Growing up, I thought the greatest marker of my intelligence was my ability to speak perfect English.
I’d spend hours pouring over my older sisters’ books, reading Wuthering Heights, Pride and Prejudice and even some of Tolkien’s Lord of the Rings until I could pronounce every word like the white kids in my school. When I could, and I did, I felt like I’d accomplished something my Indian peers hadn’t: I’d accomplished whiteness.
[bctt tweet=”I’d accomplished whiteness.” username=”wearethetempest”]
But the older I got the more I came to terms with what this had done to my connection with my Indian heritage.
In truth, I never felt Indian, I just looked the part.
Flash forward to the end of my university career, and I was convinced that the best way for me to reclaim that connection was through learning my mother tongue.
Now, my mother is Hindi and my dad is Tamil (before you ask, yes, their families were NOT happy), but I chose to study Hindi because it was the language I heard blaring from my mother’s car speakers when she came home from work.
So I set off: I approached our neighborhood’s local Hindu Society and went for my first ever lesson. I was pumped: I was finally going to reconnect with the thing I’d pushed away for so, so long.
[bctt tweet=”I was finally going to reconnect with the thing I’d pushed away for so, so long.” username=”wearethetempest”]
Armed with a notebook, secondhand dictionary, and way too many colorful pens and pencils, I made my way to my seat. I was the only person in my age group, while everyone else was over 40.
The teacher began by writing down a few symbols on the board, explaining them. I was new to the class, so I looked around, listening intently to the other learners repeating the word with near-perfect accents.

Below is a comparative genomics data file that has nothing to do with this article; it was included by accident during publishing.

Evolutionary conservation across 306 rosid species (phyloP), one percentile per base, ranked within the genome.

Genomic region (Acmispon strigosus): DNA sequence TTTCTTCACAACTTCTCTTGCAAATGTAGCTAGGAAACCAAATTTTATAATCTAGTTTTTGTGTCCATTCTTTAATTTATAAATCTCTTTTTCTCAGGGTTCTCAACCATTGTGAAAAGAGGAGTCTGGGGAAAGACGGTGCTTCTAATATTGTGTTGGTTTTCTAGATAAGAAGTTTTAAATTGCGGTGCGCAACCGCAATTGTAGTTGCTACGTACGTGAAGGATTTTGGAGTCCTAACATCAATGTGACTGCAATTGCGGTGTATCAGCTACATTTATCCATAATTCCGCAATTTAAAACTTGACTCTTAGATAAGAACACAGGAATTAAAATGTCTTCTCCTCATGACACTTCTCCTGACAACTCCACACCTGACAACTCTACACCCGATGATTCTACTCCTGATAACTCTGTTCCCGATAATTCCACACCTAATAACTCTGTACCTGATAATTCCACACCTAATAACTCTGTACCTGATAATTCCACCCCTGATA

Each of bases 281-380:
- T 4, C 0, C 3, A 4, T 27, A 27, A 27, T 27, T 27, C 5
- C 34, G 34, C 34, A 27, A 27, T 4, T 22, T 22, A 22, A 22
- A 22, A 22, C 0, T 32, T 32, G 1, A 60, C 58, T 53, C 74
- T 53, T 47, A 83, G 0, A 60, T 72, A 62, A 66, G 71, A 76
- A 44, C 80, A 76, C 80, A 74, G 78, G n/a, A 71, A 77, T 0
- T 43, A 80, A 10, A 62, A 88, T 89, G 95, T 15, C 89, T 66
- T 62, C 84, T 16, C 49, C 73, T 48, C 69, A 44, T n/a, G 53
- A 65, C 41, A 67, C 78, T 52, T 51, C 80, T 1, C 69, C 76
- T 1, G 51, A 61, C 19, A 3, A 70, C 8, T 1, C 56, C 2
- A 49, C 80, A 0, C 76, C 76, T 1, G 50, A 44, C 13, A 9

I straightened my back, held my head high and mimicked the sounds.
Okay, no matter, it was my first time, right? But the more I tried the more I found my accent getting in the way. Every word I uttered, no matter how hard I tried, just sounded so white. I didn’t sound like the other people in that class even though we all had the same skin tone, and maybe even the same life experiences. Instead, I sounded like I’d just bounced out of my first yoga class, armed with the oh-so-exotic sounding namaste.
[bctt tweet=”Every word I uttered, no matter how hard I tried, just sounded so white.” username=”wearethetempest”]
I became more and more frustrated as the class went on, that by the end of it I was close to tears. Is this who I am now? I thought, Is the only Indian thing about me my skin?
It took me a while to go back to classes after that, but I needed the time to process exactly what I had experienced. It wasn’t just that I found myself alone in a room full of people I shared cultural commonalities with, it was that I felt alone with myself.
I had isolated myself from myself.
I am now a few lessons in and honestly, it’s still a damn struggle. Ask me to say anything in Hindi and you’ll find me flush with an unhealthy mixture of heart palpitations, sweaty armpits, and glassy eyes. But I know that the more I force myself to do this, the more I will feel comfortable with it.
And I think the point never really was for me to become an expert at Hindi. I don’t believe for a second that in a year’s time you’ll find me writing epic poems in the language.
[bctt tweet=”The point never really was for me to become an expert at Hindi.” username=”wearethetempest”]
But I do believe it was a way for me to begin the process of healing. Assimilation into whiteness is not easy on your mental health. In many ways, it can be a traumatizing experience that can take years and years to work through. I have been actively trying to come to terms with it for the past three years and trust me, it doesn’t get any easier.
But I know that the more I try and put effort into doing it, the more I will feel whole again.
I’ll always be Ariana, and Ariana will always be Indian.
The journey I take to reclaim my heritage can only ever bring me more into my own, no matter how hard the path is getting there.